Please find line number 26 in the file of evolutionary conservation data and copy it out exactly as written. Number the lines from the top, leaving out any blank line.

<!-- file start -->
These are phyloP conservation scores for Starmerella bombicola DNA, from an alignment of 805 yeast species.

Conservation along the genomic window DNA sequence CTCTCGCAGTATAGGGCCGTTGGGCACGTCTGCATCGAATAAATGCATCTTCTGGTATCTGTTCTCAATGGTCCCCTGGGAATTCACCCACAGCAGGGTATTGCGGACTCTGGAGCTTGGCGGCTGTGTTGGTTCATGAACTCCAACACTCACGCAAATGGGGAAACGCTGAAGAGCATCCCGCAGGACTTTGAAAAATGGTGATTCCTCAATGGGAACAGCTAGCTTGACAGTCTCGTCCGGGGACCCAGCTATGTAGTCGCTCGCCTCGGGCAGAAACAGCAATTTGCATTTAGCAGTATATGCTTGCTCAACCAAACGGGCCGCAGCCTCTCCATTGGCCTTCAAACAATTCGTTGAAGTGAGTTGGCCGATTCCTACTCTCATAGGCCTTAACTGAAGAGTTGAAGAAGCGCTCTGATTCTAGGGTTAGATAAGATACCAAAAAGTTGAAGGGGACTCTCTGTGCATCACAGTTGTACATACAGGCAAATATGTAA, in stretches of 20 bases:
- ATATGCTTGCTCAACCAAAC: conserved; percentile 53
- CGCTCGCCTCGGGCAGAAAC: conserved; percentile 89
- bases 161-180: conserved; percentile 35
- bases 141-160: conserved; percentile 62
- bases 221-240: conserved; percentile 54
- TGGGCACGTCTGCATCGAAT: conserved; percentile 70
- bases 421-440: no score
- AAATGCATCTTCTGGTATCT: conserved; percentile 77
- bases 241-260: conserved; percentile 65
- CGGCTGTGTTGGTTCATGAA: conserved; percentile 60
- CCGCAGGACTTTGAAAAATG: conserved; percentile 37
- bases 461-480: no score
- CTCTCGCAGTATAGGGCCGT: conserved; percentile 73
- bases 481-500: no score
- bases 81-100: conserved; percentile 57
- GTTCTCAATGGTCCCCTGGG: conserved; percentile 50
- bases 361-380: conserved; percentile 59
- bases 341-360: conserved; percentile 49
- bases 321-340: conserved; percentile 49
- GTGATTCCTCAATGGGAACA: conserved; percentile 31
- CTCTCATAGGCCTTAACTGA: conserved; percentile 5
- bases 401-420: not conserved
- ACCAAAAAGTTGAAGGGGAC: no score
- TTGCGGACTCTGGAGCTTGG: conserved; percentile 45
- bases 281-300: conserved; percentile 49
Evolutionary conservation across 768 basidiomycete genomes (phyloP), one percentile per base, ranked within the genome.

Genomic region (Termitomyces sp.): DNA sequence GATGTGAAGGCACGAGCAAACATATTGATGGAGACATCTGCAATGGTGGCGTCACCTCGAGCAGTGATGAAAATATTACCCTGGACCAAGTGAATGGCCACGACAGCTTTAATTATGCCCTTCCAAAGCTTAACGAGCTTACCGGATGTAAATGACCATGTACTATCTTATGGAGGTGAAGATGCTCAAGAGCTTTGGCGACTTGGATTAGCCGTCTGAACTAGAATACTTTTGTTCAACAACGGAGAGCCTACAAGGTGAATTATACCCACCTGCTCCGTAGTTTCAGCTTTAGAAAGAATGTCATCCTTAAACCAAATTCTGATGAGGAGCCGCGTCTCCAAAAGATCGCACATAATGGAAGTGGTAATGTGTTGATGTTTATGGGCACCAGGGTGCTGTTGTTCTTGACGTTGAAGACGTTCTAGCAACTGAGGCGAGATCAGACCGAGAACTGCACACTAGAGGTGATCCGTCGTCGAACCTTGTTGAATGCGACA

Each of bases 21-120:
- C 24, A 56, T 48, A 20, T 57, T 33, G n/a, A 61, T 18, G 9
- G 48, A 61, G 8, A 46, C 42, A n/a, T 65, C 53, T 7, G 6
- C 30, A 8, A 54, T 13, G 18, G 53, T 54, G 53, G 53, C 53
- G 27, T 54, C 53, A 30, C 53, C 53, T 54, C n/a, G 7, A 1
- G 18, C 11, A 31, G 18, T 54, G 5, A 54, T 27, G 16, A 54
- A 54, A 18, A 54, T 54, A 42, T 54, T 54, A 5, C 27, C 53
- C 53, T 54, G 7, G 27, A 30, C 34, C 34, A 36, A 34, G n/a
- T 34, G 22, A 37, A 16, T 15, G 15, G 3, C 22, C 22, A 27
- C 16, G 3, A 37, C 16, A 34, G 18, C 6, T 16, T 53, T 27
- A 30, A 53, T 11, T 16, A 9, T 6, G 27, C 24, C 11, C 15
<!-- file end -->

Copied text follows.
- TTGCGGACTCTGGAGCTTGG: conserved; percentile 45